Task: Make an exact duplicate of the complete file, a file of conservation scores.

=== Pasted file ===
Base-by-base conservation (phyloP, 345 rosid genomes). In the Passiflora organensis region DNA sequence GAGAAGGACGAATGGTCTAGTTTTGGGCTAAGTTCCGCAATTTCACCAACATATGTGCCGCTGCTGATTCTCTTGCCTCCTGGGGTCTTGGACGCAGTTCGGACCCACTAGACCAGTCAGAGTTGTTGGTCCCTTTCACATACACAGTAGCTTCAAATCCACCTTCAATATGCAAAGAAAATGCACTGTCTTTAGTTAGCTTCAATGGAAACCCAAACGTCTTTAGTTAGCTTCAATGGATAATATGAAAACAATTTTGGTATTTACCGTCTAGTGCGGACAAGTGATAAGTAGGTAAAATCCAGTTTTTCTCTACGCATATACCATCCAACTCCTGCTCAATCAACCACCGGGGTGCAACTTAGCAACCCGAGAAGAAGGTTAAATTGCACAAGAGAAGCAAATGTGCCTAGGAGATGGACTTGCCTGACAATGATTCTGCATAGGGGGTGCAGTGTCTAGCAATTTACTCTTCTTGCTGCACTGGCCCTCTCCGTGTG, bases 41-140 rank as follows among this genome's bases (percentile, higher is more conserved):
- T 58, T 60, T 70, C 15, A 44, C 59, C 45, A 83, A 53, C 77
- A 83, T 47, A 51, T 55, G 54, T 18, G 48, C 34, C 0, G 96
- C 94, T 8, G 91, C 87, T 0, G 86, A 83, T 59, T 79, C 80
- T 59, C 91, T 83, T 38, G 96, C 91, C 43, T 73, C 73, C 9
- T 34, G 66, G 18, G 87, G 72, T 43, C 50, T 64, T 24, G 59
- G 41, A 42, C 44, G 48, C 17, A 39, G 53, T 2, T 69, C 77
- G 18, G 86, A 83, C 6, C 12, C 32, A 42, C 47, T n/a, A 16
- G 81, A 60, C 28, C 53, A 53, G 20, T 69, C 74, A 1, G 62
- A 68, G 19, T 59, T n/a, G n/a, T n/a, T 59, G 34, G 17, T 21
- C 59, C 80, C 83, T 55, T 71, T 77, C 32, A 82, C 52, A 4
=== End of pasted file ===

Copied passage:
Base-by-base conservation (phyloP, 345 rosid genomes). In the Passiflora organensis region DNA sequence GAGAAGGACGAATGGTCTAGTTTTGGGCTAAGTTCCGCAATTTCACCAACATATGTGCCGCTGCTGATTCTCTTGCCTCCTGGGGTCTTGGACGCAGTTCGGACCCACTAGACCAGTCAGAGTTGTTGGTCCCTTTCACATACACAGTAGCTTCAAATCCACCTTCAATATGCAAAGAAAATGCACTGTCTTTAGTTAGCTTCAATGGAAACCCAAACGTCTTTAGTTAGCTTCAATGGATAATATGAAAACAATTTTGGTATTTACCGTCTAGTGCGGACAAGTGATAAGTAGGTAAAATCCAGTTTTTCTCTACGCATATACCATCCAACTCCTGCTCAATCAACCACCGGGGTGCAACTTAGCAACCCGAGAAGAAGGTTAAATTGCACAAGAGAAGCAAATGTGCCTAGGAGATGGACTTGCCTGACAATGATTCTGCATAGGGGGTGCAGTGTCTAGCAATTTACTCTTCTTGCTGCACTGGCCCTCTCCGTGTG, bases 41-140 rank as follows among this genome's bases (percentile, higher is more conserved):
- T 58, T 60, T 70, C 15, A 44, C 59, C 45, A 83, A 53, C 77
- A 83, T 47, A 51, T 55, G 54, T 18, G 48, C 34, C 0, G 96
- C 94, T 8, G 91, C 87, T 0, G 86, A 83, T 59, T 79, C 80
- T 59, C 91, T 83, T 38, G 96, C 91, C 43, T 73, C 73, C 9
- T 34, G 66, G 18, G 87, G 72, T 43, C 50, T 64, T 24, G 59
- G 41, A 42, C 44, G 48, C 17, A 39, G 53, T 2, T 69, C 77
- G 18, G 86, A 83, C 6, C 12, C 32, A 42, C 47, T n/a, A 16
- G 81, A 60, C 28, C 53, A 53, G 20, T 69, C 74, A 1, G 62
- A 68, G 19, T 59, T n/a, G n/a, T n/a, T 59, G 34, G 17, T 21
- C 59, C 80, C 83, T 55, T 71, T 77, C 32, A 82, C 52, A 4